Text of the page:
There is a gateway concept to bud which was known as the stepping stone theory. The concept states that if marijuana itself isn't super hazardous, using it's going to result in other drugs that are more hazardous.

The concept does not pass muster. Individuals who use cocaine are going to have used marijuana, which can be popular by far compared to cocaine. A wonderful analogy is bike riding versus bike riding. In comparison to bike riding (in this case that is cocaine usage ), a lot more individuals have staged a bike (in this instance smoking bud ). If you want to know more about granddaddy purple marijuana then you can search over the internet.

The number of people who ride a bike who has ridden a bike previously (smoked bud ) is extremely significant. Bicycle riding does not trigger bicycle riding, nevertheless, and raises in bike riding won't result in a greater prevalence of bike riding. The analogy spreads to growth in medical marijuana use won't lead to a growth in the use of cocaine or other harder drugs.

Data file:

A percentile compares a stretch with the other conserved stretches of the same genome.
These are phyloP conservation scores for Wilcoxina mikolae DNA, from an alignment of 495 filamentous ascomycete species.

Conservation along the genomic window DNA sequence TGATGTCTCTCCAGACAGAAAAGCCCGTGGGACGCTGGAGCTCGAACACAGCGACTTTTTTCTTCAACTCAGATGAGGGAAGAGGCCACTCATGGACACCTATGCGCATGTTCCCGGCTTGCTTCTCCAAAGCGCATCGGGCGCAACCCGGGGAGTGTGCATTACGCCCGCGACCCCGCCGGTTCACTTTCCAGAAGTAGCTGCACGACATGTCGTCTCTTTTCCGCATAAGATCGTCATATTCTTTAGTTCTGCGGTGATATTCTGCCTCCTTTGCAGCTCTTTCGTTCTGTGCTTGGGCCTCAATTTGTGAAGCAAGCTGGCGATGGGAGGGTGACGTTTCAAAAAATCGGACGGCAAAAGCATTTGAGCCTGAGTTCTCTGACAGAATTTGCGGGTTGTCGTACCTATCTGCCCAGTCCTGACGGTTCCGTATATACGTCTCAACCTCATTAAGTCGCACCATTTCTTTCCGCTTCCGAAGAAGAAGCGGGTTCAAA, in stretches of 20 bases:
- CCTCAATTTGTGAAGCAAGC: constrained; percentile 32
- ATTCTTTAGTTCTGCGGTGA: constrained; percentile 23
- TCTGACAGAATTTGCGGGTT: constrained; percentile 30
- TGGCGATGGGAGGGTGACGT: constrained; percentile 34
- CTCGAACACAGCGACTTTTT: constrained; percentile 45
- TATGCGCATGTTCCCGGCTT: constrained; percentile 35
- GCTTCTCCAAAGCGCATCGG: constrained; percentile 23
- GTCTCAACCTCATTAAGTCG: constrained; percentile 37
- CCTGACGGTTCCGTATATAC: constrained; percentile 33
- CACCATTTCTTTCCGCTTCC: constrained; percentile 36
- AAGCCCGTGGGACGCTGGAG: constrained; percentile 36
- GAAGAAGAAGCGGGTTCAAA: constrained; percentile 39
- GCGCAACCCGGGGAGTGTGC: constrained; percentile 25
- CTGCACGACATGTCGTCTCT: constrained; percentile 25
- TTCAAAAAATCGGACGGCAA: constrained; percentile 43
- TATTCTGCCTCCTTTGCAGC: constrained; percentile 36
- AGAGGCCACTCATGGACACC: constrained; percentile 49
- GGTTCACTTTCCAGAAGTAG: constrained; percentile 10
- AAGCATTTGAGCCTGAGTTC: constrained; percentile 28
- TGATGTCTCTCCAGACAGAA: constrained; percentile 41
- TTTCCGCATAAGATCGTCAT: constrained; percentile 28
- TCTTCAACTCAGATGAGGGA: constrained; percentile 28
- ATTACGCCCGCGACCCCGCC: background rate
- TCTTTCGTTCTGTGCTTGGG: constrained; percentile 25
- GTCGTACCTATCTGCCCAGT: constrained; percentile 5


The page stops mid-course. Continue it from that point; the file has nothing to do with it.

Should Medical Marijuana Be Considered a Gateway Drug?

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Each of the analogy clarifies is a normal arrangement in which events happen, not causation. As riding a bike doesn't cause bicycle use, medical marijuana use doesn't cause cocaine – it is merely a normal sequence according to a high incidence action (smoking marijuana) versus a reduced incidence action (cocaine, cocaine, or LSD usage ).

There also have been some research in animals looking at an association between THC and also the growth of dopamine accessibility. Scientists have said marijuana is"priming" the mind for cocaine and heroin usage. But, no studies have shown that"priming" creatures with THC injections raise their desire to self-administer heroin or cocaine. The concept doesn't have any foundation.